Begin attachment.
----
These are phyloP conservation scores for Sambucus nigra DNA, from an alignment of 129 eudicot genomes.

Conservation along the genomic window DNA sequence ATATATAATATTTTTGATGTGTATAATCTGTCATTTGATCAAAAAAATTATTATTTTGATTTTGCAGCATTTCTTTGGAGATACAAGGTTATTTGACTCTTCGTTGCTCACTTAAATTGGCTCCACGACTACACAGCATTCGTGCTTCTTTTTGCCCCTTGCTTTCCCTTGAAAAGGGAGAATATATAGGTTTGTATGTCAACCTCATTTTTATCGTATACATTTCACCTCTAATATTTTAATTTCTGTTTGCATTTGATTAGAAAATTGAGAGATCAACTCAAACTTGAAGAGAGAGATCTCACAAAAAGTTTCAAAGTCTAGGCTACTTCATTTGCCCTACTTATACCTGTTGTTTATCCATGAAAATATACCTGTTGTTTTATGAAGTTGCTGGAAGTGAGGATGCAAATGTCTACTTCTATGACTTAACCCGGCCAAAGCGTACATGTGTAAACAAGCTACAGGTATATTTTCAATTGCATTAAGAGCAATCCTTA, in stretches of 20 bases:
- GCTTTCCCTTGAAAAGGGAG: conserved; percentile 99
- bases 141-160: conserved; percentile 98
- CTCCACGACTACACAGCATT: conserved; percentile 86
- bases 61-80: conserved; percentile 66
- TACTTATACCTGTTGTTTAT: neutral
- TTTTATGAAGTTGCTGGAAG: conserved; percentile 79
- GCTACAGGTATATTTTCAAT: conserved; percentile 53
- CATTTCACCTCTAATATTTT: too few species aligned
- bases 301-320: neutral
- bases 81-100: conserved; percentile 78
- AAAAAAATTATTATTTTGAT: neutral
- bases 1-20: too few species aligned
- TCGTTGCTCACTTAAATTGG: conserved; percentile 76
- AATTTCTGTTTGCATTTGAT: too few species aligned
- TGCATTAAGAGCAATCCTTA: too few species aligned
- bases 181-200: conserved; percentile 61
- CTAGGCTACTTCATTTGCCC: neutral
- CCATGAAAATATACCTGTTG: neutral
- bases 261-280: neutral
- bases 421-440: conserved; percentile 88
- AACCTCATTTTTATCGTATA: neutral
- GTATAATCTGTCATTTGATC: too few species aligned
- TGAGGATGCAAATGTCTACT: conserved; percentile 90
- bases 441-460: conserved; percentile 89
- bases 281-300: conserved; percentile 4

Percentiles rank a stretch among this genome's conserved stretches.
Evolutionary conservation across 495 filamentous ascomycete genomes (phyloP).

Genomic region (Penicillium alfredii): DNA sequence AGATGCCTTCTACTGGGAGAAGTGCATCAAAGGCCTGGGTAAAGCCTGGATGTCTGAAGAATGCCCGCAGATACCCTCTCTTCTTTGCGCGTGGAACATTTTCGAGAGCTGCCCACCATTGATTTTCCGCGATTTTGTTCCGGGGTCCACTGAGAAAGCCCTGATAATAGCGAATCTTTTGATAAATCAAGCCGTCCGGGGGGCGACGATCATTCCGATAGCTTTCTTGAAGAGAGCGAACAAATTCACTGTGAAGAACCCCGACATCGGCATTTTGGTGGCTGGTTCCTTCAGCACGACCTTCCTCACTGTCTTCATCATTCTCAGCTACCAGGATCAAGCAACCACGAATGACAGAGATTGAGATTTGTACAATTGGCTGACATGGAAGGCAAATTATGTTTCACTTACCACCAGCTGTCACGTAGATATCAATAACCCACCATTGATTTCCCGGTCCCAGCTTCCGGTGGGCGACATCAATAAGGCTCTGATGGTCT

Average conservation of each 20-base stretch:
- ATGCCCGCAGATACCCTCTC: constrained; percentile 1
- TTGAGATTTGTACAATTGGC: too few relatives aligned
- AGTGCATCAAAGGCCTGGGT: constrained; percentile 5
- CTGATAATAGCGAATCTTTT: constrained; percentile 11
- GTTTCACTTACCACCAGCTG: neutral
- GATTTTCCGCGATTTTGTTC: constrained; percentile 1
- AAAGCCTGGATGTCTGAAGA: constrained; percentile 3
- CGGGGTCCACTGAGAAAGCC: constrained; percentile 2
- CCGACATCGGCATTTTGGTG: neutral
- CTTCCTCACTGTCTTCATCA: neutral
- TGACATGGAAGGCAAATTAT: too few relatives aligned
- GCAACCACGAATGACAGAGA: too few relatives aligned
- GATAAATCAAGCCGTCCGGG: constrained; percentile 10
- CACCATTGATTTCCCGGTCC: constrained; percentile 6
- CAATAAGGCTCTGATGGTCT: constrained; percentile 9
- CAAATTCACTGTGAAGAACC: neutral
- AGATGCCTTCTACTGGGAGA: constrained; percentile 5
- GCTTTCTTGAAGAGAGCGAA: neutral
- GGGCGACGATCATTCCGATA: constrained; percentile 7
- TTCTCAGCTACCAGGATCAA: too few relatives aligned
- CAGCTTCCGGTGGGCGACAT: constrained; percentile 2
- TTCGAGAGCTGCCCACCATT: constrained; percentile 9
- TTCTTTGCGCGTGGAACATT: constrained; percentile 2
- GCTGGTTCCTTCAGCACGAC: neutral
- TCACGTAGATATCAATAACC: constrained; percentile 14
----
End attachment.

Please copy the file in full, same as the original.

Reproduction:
These are phyloP conservation scores for Sambucus nigra DNA, from an alignment of 129 eudicot genomes.

Conservation along the genomic window DNA sequence ATATATAATATTTTTGATGTGTATAATCTGTCATTTGATCAAAAAAATTATTATTTTGATTTTGCAGCATTTCTTTGGAGATACAAGGTTATTTGACTCTTCGTTGCTCACTTAAATTGGCTCCACGACTACACAGCATTCGTGCTTCTTTTTGCCCCTTGCTTTCCCTTGAAAAGGGAGAATATATAGGTTTGTATGTCAACCTCATTTTTATCGTATACATTTCACCTCTAATATTTTAATTTCTGTTTGCATTTGATTAGAAAATTGAGAGATCAACTCAAACTTGAAGAGAGAGATCTCACAAAAAGTTTCAAAGTCTAGGCTACTTCATTTGCCCTACTTATACCTGTTGTTTATCCATGAAAATATACCTGTTGTTTTATGAAGTTGCTGGAAGTGAGGATGCAAATGTCTACTTCTATGACTTAACCCGGCCAAAGCGTACATGTGTAAACAAGCTACAGGTATATTTTCAATTGCATTAAGAGCAATCCTTA, in stretches of 20 bases:
- GCTTTCCCTTGAAAAGGGAG: conserved; percentile 99
- bases 141-160: conserved; percentile 98
- CTCCACGACTACACAGCATT: conserved; percentile 86
- bases 61-80: conserved; percentile 66
- TACTTATACCTGTTGTTTAT: neutral
- TTTTATGAAGTTGCTGGAAG: conserved; percentile 79
- GCTACAGGTATATTTTCAAT: conserved; percentile 53
- CATTTCACCTCTAATATTTT: too few species aligned
- bases 301-320: neutral
- bases 81-100: conserved; percentile 78
- AAAAAAATTATTATTTTGAT: neutral
- bases 1-20: too few species aligned
- TCGTTGCTCACTTAAATTGG: conserved; percentile 76
- AATTTCTGTTTGCATTTGAT: too few species aligned
- TGCATTAAGAGCAATCCTTA: too few species aligned
- bases 181-200: conserved; percentile 61
- CTAGGCTACTTCATTTGCCC: neutral
- CCATGAAAATATACCTGTTG: neutral
- bases 261-280: neutral
- bases 421-440: conserved; percentile 88
- AACCTCATTTTTATCGTATA: neutral
- GTATAATCTGTCATTTGATC: too few species aligned
- TGAGGATGCAAATGTCTACT: conserved; percentile 90
- bases 441-460: conserved; percentile 89
- bases 281-300: conserved; percentile 4

Percentiles rank a stretch among this genome's conserved stretches.
Evolutionary conservation across 495 filamentous ascomycete genomes (phyloP).

Genomic region (Penicillium alfredii): DNA sequence AGATGCCTTCTACTGGGAGAAGTGCATCAAAGGCCTGGGTAAAGCCTGGATGTCTGAAGAATGCCCGCAGATACCCTCTCTTCTTTGCGCGTGGAACATTTTCGAGAGCTGCCCACCATTGATTTTCCGCGATTTTGTTCCGGGGTCCACTGAGAAAGCCCTGATAATAGCGAATCTTTTGATAAATCAAGCCGTCCGGGGGGCGACGATCATTCCGATAGCTTTCTTGAAGAGAGCGAACAAATTCACTGTGAAGAACCCCGACATCGGCATTTTGGTGGCTGGTTCCTTCAGCACGACCTTCCTCACTGTCTTCATCATTCTCAGCTACCAGGATCAAGCAACCACGAATGACAGAGATTGAGATTTGTACAATTGGCTGACATGGAAGGCAAATTATGTTTCACTTACCACCAGCTGTCACGTAGATATCAATAACCCACCATTGATTTCCCGGTCCCAGCTTCCGGTGGGCGACATCAATAAGGCTCTGATGGTCT

Average conservation of each 20-base stretch:
- ATGCCCGCAGATACCCTCTC: constrained; percentile 1
- TTGAGATTTGTACAATTGGC: too few relatives aligned
- AGTGCATCAAAGGCCTGGGT: constrained; percentile 5
- CTGATAATAGCGAATCTTTT: constrained; percentile 11
- GTTTCACTTACCACCAGCTG: neutral
- GATTTTCCGCGATTTTGTTC: constrained; percentile 1
- AAAGCCTGGATGTCTGAAGA: constrained; percentile 3
- CGGGGTCCACTGAGAAAGCC: constrained; percentile 2
- CCGACATCGGCATTTTGGTG: neutral
- CTTCCTCACTGTCTTCATCA: neutral
- TGACATGGAAGGCAAATTAT: too few relatives aligned
- GCAACCACGAATGACAGAGA: too few relatives aligned
- GATAAATCAAGCCGTCCGGG: constrained; percentile 10
- CACCATTGATTTCCCGGTCC: constrained; percentile 6
- CAATAAGGCTCTGATGGTCT: constrained; percentile 9
- CAAATTCACTGTGAAGAACC: neutral
- AGATGCCTTCTACTGGGAGA: constrained; percentile 5
- GCTTTCTTGAAGAGAGCGAA: neutral
- GGGCGACGATCATTCCGATA: constrained; percentile 7
- TTCTCAGCTACCAGGATCAA: too few relatives aligned
- CAGCTTCCGGTGGGCGACAT: constrained; percentile 2
- TTCGAGAGCTGCCCACCATT: constrained; percentile 9
- TTCTTTGCGCGTGGAACATT: constrained; percentile 2
- GCTGGTTCCTTCAGCACGAC: neutral
- TCACGTAGATATCAATAACC: constrained; percentile 14